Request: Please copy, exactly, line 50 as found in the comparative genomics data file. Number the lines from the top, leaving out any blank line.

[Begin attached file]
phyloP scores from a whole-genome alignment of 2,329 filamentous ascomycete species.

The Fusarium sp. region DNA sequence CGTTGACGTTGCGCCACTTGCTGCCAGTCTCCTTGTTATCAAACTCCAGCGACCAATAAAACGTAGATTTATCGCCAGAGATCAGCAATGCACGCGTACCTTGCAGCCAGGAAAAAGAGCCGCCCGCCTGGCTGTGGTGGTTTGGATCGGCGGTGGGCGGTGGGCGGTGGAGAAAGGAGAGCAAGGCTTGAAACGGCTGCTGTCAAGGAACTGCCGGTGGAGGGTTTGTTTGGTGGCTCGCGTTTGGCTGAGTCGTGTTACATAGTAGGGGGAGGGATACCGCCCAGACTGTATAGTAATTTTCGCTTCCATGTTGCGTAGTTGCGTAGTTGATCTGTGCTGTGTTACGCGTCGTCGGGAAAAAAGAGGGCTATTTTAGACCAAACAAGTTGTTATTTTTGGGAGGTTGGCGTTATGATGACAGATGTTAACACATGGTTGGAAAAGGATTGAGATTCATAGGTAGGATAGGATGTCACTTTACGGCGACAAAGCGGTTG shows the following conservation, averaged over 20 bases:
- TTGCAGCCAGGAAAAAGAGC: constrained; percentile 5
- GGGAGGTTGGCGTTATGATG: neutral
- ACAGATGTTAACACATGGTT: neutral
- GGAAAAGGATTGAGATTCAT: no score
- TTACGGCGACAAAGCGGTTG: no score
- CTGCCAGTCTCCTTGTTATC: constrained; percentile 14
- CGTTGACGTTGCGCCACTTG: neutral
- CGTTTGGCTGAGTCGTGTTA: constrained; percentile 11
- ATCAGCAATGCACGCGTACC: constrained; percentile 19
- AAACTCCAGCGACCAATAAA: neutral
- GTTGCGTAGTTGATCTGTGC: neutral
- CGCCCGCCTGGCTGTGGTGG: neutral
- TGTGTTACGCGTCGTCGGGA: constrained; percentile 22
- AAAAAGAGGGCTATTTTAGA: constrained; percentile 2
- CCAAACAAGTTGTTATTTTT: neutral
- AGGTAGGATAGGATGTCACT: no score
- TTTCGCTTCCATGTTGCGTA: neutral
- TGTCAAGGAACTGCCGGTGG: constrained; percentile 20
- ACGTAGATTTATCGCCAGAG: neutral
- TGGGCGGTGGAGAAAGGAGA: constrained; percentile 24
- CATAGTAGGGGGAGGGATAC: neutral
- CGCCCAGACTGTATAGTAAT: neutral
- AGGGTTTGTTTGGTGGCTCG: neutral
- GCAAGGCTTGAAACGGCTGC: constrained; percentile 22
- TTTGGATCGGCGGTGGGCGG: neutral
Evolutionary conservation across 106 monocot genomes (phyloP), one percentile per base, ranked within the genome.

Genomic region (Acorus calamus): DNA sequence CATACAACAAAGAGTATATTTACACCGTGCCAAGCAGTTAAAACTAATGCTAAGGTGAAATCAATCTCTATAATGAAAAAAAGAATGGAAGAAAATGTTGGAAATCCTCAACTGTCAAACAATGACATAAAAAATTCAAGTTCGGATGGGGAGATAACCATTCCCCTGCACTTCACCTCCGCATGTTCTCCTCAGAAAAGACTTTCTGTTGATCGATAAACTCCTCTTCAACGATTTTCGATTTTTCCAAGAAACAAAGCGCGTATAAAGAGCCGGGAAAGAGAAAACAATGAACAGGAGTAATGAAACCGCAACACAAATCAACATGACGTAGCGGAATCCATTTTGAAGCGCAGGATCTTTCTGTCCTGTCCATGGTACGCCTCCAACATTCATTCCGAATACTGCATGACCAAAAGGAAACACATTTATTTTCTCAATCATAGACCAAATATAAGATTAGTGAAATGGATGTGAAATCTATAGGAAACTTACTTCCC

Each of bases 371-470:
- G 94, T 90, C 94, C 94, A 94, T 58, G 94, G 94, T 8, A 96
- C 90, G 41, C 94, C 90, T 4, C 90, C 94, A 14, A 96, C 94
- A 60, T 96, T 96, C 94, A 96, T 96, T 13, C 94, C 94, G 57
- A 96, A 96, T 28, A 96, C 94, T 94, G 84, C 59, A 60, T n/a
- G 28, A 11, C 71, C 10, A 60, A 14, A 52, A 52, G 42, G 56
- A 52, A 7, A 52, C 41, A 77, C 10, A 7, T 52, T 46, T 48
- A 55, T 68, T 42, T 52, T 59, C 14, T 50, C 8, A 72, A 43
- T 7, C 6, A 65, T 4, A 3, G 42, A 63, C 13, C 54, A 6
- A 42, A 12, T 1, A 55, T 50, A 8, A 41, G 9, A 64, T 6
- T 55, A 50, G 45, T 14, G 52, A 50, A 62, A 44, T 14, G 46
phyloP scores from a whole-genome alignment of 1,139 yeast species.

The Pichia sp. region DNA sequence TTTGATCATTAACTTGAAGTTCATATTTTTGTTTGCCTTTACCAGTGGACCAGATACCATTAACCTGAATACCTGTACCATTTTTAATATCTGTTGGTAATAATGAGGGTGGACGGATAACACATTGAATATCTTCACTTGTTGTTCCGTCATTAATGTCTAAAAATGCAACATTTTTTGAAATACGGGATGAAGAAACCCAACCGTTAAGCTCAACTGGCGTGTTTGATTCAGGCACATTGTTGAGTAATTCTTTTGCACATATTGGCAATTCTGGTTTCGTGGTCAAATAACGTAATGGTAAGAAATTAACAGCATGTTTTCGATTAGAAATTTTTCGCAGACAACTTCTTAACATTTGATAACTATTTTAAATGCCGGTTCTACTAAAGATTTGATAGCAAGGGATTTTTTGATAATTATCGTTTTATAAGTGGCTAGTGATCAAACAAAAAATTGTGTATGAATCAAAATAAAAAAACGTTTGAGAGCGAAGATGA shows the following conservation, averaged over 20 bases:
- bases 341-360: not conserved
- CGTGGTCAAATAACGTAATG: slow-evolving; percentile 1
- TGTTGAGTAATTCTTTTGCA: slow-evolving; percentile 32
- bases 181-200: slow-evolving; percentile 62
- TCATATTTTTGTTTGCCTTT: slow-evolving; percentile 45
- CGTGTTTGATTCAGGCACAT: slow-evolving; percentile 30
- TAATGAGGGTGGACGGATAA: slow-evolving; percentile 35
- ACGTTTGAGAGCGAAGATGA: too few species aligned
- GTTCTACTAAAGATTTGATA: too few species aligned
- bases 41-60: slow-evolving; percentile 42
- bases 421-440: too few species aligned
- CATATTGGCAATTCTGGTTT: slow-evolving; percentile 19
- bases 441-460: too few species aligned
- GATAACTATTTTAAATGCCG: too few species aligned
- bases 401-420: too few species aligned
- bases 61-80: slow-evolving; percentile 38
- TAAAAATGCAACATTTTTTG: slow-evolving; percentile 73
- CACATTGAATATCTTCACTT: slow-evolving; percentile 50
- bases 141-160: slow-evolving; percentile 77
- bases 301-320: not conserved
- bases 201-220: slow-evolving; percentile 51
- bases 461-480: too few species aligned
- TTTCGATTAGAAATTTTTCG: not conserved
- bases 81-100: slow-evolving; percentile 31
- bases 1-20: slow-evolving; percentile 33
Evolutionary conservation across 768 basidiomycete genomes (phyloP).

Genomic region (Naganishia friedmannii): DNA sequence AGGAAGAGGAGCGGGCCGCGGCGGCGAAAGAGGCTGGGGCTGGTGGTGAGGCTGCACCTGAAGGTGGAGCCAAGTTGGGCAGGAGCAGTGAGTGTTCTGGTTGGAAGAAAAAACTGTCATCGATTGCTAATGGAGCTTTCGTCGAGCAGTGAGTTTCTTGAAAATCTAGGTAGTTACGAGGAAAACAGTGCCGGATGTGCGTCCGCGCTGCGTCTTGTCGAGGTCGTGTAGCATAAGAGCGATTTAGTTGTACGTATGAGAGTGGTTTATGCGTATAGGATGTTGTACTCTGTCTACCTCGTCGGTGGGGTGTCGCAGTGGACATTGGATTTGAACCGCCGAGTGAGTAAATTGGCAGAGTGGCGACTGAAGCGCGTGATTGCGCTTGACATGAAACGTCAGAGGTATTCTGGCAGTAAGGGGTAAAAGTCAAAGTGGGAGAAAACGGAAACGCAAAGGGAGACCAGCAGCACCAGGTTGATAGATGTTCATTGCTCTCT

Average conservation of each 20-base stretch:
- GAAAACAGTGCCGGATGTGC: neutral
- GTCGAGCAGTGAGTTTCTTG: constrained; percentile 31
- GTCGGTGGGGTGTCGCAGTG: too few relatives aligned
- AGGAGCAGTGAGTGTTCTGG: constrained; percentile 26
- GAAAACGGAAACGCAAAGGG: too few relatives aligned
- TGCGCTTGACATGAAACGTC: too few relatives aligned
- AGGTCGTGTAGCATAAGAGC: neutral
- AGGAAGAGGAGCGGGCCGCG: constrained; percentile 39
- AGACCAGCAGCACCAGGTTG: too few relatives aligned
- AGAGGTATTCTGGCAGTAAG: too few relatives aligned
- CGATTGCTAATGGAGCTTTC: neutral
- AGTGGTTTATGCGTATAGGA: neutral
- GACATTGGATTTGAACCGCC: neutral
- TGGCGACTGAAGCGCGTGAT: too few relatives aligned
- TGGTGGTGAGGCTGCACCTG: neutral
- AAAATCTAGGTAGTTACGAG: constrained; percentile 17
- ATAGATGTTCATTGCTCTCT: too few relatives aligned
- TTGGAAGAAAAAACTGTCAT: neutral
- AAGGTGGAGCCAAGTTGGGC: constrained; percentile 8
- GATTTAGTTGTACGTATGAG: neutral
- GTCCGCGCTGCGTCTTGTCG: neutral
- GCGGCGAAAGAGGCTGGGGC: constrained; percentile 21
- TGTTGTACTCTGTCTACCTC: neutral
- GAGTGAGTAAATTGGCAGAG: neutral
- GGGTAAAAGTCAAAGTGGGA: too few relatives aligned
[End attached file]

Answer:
- ACGTTTGAGAGCGAAGATGA: too few species aligned